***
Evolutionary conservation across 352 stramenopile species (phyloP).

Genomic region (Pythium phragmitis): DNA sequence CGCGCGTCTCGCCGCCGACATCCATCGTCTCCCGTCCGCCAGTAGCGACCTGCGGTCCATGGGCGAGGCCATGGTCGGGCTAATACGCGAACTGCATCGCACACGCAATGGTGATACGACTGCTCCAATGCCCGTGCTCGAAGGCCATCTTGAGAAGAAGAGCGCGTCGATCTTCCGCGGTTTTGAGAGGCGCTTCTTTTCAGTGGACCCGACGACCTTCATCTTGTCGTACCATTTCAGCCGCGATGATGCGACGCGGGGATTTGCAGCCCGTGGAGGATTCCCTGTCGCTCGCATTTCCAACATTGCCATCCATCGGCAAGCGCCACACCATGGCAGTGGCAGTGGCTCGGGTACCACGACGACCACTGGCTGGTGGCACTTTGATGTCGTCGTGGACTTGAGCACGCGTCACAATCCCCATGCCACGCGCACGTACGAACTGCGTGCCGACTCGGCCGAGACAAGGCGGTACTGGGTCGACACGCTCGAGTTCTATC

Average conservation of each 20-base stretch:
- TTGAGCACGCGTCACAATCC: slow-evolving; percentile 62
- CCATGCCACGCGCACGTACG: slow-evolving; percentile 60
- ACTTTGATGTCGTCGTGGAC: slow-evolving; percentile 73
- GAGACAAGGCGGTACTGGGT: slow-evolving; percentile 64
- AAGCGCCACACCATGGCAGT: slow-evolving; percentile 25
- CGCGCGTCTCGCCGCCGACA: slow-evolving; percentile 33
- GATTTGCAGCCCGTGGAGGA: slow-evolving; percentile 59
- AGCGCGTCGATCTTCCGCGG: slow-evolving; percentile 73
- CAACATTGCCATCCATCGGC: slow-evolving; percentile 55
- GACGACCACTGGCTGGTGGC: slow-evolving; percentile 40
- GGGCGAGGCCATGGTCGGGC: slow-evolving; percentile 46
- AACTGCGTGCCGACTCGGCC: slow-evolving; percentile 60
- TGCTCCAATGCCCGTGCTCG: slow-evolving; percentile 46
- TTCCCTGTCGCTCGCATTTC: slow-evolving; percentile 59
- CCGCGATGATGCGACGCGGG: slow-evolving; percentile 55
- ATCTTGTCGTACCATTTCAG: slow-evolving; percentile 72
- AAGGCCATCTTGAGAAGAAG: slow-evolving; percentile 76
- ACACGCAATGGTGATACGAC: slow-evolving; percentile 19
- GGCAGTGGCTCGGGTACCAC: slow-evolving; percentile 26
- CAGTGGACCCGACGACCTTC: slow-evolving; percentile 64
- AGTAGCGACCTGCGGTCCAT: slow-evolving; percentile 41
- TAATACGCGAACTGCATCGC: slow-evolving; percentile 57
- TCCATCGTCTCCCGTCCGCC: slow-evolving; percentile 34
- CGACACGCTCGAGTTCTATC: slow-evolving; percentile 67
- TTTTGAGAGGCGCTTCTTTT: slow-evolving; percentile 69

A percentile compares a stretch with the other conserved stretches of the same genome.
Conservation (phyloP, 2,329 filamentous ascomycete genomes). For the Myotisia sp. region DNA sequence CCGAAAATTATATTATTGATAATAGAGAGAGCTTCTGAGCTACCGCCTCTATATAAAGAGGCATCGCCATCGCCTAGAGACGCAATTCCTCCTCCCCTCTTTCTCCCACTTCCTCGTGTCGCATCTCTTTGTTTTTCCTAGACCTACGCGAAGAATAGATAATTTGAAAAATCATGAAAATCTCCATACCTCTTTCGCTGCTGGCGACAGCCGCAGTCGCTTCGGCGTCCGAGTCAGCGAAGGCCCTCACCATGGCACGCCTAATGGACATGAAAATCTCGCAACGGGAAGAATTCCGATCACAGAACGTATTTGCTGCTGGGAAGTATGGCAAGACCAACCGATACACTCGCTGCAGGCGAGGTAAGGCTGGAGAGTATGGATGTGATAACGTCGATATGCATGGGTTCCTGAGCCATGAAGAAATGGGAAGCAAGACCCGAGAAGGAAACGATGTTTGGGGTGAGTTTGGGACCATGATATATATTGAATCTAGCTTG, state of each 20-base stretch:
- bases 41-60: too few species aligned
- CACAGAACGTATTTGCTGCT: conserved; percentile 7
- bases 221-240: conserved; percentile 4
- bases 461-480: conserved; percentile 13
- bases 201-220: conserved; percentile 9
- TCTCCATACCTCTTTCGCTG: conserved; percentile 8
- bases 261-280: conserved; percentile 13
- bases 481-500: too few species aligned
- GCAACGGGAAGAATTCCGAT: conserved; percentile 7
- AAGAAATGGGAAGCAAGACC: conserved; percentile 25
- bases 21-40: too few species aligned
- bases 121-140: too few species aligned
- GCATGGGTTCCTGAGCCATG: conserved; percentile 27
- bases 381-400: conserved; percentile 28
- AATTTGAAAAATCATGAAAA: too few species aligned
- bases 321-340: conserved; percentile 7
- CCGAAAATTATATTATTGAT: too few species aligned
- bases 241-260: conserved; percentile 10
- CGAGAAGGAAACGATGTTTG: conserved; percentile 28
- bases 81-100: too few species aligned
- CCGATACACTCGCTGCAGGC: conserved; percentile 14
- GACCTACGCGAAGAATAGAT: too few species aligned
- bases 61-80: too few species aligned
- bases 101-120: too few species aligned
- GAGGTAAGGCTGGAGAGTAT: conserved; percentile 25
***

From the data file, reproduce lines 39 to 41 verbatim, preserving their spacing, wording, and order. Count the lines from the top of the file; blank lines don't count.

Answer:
- GCAACGGGAAGAATTCCGAT: conserved; percentile 7
- AAGAAATGGGAAGCAAGACC: conserved; percentile 25
- bases 21-40: too few species aligned